Brittany Maier


By Darold Treffert, MD

In 2005, NBC's Dateline introduced viewers to a very accomplished musical savant, Brittany Maier. Prodigious musical savants are few in number and female musical savants are even more rare in this already rare condition. The title of the program was “Playing by Ear” and indeed Brittany does that. But she also composes her own beautiful music. 

Her mother, Tammy, described her daughter this way: “Every day, Brittany is overcoming extraordinary personal challenges and joyfully inspiring others through her unique musical gift. Born 4 months premature, Brittany was given only a 5 percent chance of survival. While still in the hospital she lost her eyesight, and within a few years we discovered that she had a developmental disability as well as autism. Music was always a big part of our family’s life when Brittany was growing up. One day when she was 5, she began playing ‘Twinkle, Twinkle Little Star’ on a children’s toy keyboard. To everyone’s astonishment, this quickly turned into ‘Ave Maria,’ ‘Phantom of the Opera’ and others. Around age 10, she began composing her own music and performing for audiences. Her repertoire has grown to over 15,000 songs, most of which she learned after only hearing them a few times. I have witnessed again and again the inspiration she has been to everyone who has met her and experienced her amazing musical talent in the face of many obstacles. Every day I see the joy and progress that music brings to her personally.”

While Brittany’s language of choice is her music, speech and conversation is gradually coming along as well, slowly but surely. But her basic sense of joy and happiness shines through in the songs that flow forth so freely, and in the words that come more haltingly, for now.

Speaking of words, her music teacher, a University of South Carolina music school professor, found himself “speechless” the first time he heard Brittany play: “I’ve seen a lot of students in a lot of schools, but this was jaw-dropping.” Like other musical savants, Brittany’s talent level, without any formal training, was astonishing. And, she has perfect pitch and amazing recall. Not only does she play effortlessly by ear, but she also composes her own pieces. Her teacher helped her to improve her technical abilities since she plays, although you would never know it by listening to her, with only six fingers. “To find all of those qualities housed in one person…we start listing names like Mozart, Beethoven, Chopin,” her teacher says.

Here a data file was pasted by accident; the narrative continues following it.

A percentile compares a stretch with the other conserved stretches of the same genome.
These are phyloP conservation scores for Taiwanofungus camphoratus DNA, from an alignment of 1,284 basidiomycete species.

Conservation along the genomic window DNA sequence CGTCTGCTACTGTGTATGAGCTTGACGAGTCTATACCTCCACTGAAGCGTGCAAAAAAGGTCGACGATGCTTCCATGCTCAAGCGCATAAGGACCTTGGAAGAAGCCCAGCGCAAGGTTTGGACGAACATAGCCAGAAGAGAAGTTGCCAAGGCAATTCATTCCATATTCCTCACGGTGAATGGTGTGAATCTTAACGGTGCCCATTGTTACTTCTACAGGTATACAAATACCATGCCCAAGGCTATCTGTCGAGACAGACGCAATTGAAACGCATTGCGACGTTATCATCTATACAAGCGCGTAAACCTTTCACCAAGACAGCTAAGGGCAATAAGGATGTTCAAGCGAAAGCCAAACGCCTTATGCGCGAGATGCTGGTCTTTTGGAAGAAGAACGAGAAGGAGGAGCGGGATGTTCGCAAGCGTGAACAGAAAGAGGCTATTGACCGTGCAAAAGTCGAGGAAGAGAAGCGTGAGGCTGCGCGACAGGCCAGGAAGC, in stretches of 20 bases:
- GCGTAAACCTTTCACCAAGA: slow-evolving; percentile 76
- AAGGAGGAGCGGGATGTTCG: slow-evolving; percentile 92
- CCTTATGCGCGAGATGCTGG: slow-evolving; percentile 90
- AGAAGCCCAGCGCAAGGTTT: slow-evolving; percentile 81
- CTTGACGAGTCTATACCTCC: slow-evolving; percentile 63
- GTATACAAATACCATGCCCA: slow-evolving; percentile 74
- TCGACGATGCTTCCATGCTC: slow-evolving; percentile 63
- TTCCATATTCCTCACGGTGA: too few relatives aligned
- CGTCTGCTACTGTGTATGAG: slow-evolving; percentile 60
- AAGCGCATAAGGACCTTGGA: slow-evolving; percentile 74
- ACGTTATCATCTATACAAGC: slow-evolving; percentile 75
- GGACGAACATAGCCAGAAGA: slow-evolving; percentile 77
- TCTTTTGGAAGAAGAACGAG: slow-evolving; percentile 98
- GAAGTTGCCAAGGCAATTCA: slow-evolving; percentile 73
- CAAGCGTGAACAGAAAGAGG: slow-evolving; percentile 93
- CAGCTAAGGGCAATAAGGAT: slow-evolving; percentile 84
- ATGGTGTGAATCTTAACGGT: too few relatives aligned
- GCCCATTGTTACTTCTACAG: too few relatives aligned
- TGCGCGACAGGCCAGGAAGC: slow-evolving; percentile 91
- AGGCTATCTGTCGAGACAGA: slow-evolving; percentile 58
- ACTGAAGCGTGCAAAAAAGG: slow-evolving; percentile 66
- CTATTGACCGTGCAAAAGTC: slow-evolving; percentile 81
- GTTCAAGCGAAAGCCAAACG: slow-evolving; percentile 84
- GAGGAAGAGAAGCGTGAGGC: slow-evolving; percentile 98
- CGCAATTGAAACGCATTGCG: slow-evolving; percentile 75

Brittany certainly does fit the spectacular yet rare triad of musical genius, impaired vision and mental disability seen in some prodigious savants past and present. But being female sets Brittany somewhat especially apart in this very exclusive group; there simply have been only a few girls or women among them. Yet there is another way Brittany is unique even within this exclusive group. For most savants there is a gradual transition from repetition to improvisation to creating something entirely new — composing. Brittany made that transition extremely rapidly and, at age 10, was already composing many new pieces that so characterize her musical repertoire now. With the gift of a recording piano from her community that loved Brittany so much, and loved her music so much, it was possible to save all those new pieces that were formerly just lost. Brittany’s first CD was her way, and her family’s way, of saying “thank you” to that caring community.

Brittany’s gift of music brings her special joy. She loves to play. It is her way of speaking to us, and by sharing her music and hearing and feeling the reception that music gets, it is her way of speaking with us. Beyond the joy it provides for her, as with other musical savants, it provides a gradual bridge as well toward more language and increased socialization. But it provides something else as well, as her mother so aptly describes it when she writes that the music Brittany plays and loves can “offer hope to those many parents who, like I once did, stand next to their infant’s incubators in neonatal units praying for a miracle. Brittany is my miracle. Blessed by our journey together, it is my intention to pass on this blessing by spreading the gift of music, love and hope to all who truly need it.”



Savant Syndrome FAQ and Profiles

View Savant Syndrome FAQs and read fascinating profiles of artistic savants.

Recommended Reading

Choose from a list of books to learn more about savant syndrome or do in-depth research using the bibliography provided by Dr. Treffert.

Treffert Library

The Treffert Library features the life works of Dr. Treffert, helping to foster research and knowledge across the autism and savant syndrome spectrum and other forms of exceptional brain performance.